The district’s internal auditor later reviewed the district’s pre-K placement procedures and found several ways the process could be improved but did not cite any wrongdoing by employees.

Tucker said his family never asked the district to open a spot at the second-choice school and did not accept the offer when it was made.

Hurst said a "conspiracy theory" has been advanced that the second-choice spot was offered in an effort to make it look as if the Tuckers obtained special treatment. She said that "if such an elaborate conspiracy existed, I think the auditor would have found evidence of it."

Tucker also has objected to an anonymous mailer criticizing him for having represented a criminal defendant, on a pro bono basis, who was charged with terroristic threatening and robbery.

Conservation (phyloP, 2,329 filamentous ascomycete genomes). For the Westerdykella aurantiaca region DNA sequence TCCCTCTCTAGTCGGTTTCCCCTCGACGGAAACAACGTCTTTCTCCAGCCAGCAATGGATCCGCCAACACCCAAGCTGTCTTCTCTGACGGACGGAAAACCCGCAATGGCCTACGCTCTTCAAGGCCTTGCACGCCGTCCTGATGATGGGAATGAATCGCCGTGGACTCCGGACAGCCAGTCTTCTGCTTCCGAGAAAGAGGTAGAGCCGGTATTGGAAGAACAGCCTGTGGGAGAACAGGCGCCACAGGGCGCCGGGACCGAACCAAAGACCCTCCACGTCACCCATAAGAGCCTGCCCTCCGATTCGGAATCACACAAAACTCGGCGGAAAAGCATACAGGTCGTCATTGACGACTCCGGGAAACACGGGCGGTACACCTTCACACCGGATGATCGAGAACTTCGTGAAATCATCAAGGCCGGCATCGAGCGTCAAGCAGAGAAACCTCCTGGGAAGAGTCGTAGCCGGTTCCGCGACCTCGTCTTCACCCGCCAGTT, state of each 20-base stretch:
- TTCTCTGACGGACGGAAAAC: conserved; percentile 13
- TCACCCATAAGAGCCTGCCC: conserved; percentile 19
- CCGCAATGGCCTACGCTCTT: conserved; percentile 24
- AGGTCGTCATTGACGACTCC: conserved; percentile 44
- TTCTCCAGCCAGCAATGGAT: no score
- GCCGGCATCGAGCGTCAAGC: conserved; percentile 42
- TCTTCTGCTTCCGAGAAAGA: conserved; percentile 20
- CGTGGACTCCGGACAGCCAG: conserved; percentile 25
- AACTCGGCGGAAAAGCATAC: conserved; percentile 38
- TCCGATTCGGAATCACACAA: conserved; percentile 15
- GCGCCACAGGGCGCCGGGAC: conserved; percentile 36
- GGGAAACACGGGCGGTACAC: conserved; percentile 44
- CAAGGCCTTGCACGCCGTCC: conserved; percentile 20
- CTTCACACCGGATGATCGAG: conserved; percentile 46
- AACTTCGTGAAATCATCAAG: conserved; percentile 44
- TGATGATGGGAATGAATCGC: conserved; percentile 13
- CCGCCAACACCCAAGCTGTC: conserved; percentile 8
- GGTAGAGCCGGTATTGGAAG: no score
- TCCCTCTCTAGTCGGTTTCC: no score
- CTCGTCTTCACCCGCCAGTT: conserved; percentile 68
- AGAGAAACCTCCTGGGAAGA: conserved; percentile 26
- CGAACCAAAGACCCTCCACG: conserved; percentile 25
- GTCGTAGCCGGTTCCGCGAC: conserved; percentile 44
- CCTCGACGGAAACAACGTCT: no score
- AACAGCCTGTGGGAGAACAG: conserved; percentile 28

"Obviously that doesn’t make me soft on crime, and I think it underscores a lack of understanding of the constitutional rights guaranteed by our founders," Tucker said.

Hurst said she had nothing to do with the mailer, but she said it raises valid questions. She said the defendant was charged with committing crimes while on probation and that Tucker negotiated "more probation" for him.

"The question remains as to why Clarke Tucker thinks justice is served by giving criminals who are already on probation more probation, instead of putting them behind bars. I think that mentality is a big part of what is wrong with our criminal justice system," she said.

Tucker responded, "If that is truly her conclusion from my involvement in a single pro bono case, then she does not understand the constitution or the criminal justice system and is in no position to be making public policy. The only alternative is that she is making that statement without believing it to try to scare people into voting for her, which is even worse."